In applying solutions in volatile solvents, such as ether, acetone, benzine, ethyl acetate, ether alcohol, and so forth, separately or in combination, the solution is preferably contained in some sort of a feed device and this feed device applies the solution to a group of rotating brushes or felts, which periodically apply the solution to the strip of cigarette paper as it is passed through the automatic machinery. In applying solutions whether in organic solvents or in the form of emulsions in water, it is desirable to apply them along the grain of the cigarette paper, and if any rubbing on frictional contact is obtained, during the impregnation or during subsequent operations following the impregnation, this action is preferably also caused to take place along the grain of the cigarette paper. In applying these solutions and emulsions the machinery is so synchronized that the solution is applied over a space which will correspond to the tips of the cigarette so that when the cigarette is subsequently cut into lengths, each end thereof will be tipped to a satisfactory depth, usually about M or ,4; of the length of the cigarette.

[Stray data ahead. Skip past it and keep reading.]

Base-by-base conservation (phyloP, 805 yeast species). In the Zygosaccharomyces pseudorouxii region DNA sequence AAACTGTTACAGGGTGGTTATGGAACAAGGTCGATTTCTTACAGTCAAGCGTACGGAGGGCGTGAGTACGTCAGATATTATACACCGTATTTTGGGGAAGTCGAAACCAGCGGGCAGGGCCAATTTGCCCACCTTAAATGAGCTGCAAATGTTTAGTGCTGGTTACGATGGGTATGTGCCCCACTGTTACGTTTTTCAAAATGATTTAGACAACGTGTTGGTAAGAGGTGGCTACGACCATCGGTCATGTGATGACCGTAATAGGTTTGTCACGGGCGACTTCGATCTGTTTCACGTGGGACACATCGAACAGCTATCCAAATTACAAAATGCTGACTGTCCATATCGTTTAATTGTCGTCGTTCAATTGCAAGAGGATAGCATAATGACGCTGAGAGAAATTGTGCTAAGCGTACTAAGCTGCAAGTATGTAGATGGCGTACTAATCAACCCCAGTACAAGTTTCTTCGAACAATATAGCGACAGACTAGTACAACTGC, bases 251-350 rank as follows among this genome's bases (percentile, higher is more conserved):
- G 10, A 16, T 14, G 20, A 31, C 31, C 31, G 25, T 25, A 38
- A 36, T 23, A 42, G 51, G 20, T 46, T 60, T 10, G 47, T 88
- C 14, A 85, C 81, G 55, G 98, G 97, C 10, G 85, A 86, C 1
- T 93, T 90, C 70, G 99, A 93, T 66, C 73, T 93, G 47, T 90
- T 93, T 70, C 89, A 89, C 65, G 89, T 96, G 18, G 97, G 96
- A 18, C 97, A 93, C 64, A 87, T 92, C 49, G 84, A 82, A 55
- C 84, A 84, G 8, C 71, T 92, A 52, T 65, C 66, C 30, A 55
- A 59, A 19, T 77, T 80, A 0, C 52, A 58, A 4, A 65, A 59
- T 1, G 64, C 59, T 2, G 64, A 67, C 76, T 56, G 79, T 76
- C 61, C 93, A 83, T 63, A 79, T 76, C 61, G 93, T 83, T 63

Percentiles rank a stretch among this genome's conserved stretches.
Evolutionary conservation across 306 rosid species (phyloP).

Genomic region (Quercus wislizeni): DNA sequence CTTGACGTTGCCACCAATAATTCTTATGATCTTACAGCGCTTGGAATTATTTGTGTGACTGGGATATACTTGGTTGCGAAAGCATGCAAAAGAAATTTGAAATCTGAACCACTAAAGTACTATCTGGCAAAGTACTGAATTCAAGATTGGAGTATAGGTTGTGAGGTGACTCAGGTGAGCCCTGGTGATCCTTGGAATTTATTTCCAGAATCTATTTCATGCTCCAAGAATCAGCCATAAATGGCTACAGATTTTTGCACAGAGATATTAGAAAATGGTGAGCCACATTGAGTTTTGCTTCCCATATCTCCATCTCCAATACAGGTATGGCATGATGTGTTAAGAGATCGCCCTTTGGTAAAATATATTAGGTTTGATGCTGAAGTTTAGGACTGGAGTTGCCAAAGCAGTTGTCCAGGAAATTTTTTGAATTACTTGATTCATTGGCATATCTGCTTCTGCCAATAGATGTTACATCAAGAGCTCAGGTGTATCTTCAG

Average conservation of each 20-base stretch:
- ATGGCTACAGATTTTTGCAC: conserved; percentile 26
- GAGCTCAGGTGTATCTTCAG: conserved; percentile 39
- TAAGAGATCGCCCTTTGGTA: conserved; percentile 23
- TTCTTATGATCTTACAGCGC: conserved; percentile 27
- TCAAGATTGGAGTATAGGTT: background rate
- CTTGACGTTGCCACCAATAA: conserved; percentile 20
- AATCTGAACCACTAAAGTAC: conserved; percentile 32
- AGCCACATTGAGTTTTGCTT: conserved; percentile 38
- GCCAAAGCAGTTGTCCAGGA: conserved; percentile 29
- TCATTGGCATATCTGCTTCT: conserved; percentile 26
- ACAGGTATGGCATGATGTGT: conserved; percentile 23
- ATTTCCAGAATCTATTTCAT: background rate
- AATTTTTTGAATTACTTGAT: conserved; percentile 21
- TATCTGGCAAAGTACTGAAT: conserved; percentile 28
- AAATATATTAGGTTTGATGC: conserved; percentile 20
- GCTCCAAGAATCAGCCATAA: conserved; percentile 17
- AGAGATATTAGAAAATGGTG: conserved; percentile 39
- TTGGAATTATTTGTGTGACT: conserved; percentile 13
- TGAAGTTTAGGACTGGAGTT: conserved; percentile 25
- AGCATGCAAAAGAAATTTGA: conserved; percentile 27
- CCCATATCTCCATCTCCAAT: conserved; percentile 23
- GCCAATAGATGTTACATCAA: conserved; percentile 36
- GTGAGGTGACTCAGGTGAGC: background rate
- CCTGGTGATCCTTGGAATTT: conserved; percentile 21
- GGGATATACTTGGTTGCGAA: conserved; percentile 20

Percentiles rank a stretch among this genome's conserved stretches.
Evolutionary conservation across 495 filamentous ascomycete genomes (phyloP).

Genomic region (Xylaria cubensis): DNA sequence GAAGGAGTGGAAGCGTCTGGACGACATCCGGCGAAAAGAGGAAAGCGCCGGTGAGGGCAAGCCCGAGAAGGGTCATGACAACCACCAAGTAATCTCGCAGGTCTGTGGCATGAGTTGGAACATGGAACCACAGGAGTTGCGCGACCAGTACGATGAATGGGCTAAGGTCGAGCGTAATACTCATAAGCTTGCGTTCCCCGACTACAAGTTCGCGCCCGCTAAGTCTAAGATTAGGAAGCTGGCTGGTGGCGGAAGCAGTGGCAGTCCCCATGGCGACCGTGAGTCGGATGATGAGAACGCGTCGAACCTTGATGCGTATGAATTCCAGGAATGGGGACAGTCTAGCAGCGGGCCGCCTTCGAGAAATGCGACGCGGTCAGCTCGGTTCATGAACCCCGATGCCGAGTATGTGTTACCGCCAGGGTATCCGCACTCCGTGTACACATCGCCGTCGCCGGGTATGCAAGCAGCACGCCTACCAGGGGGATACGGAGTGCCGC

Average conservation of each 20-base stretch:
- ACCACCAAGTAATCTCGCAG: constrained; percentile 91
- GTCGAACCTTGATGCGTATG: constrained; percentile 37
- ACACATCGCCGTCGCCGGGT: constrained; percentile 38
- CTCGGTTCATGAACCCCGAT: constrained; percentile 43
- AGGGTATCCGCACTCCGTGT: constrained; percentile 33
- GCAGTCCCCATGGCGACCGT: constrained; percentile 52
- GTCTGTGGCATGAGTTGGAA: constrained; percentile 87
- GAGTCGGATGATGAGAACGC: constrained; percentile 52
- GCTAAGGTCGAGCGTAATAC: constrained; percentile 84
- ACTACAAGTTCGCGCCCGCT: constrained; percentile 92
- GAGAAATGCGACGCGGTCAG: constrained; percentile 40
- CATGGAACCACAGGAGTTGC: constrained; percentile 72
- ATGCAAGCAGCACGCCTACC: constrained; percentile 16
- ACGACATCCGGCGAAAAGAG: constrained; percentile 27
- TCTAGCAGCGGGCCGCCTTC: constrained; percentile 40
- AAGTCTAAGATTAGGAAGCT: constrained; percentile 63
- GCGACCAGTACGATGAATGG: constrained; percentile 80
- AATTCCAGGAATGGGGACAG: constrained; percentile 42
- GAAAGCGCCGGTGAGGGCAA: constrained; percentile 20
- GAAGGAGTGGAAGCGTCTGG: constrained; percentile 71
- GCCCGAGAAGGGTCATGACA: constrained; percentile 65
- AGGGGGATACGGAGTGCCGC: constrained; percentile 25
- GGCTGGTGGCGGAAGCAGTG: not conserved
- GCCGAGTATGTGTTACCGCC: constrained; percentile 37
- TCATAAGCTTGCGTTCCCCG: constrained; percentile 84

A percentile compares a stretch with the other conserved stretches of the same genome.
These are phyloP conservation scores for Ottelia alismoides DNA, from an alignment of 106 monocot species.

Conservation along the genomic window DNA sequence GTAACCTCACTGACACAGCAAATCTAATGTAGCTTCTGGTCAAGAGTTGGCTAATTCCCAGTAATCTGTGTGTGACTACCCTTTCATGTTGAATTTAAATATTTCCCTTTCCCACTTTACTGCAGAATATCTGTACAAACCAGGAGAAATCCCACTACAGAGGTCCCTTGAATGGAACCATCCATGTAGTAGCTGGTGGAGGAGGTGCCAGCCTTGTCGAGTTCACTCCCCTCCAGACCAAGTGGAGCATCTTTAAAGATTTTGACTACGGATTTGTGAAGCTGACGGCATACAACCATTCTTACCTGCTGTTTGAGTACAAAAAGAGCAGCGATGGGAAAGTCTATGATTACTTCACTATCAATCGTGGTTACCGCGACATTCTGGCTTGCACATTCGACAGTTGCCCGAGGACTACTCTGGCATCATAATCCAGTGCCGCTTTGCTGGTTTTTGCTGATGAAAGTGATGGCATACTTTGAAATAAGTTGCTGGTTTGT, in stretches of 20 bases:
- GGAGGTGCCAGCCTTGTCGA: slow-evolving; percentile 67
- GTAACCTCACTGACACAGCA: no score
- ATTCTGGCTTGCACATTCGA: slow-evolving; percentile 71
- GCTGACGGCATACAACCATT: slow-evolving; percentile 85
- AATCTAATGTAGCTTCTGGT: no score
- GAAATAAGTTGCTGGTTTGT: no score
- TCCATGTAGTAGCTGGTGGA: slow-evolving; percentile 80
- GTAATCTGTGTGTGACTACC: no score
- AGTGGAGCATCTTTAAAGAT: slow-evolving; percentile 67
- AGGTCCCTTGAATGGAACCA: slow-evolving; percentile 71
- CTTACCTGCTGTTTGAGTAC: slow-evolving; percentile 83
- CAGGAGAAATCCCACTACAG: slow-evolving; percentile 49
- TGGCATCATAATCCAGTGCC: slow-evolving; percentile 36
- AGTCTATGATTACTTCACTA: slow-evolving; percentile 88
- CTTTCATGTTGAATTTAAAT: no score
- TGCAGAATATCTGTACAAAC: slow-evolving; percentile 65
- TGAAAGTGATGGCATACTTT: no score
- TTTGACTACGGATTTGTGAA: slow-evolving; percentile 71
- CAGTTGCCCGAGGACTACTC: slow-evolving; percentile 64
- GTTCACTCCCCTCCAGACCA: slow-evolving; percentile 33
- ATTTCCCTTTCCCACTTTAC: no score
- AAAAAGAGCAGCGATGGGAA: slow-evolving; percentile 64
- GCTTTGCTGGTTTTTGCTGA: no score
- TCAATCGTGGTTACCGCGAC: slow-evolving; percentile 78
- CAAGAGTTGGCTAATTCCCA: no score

The following are examples of organic solvent solutions which may be employed. (1) Cellulose acetate 1 gram, acetone 50 grams, carbon tetrachloride 10 grams. (2) A 5% nitrocellulose solution and a half and half mixture of ethyl acetate and acetone. (3) Ether-alcohol containing 1% of gelatine and 2% of stearic acid, and if desired, also small quantities of diphthalate. (4) Small quantities of lanolin, ceresin and Carnauba wax dissolved in carbon tetrachloride. (5) Small quantity of Carnauba wax, cerosene wax, paraflln dissolved in a mixture of benzine and acetone. (6) Small quantities of glyptal and vinyl resins dissolved in acetone.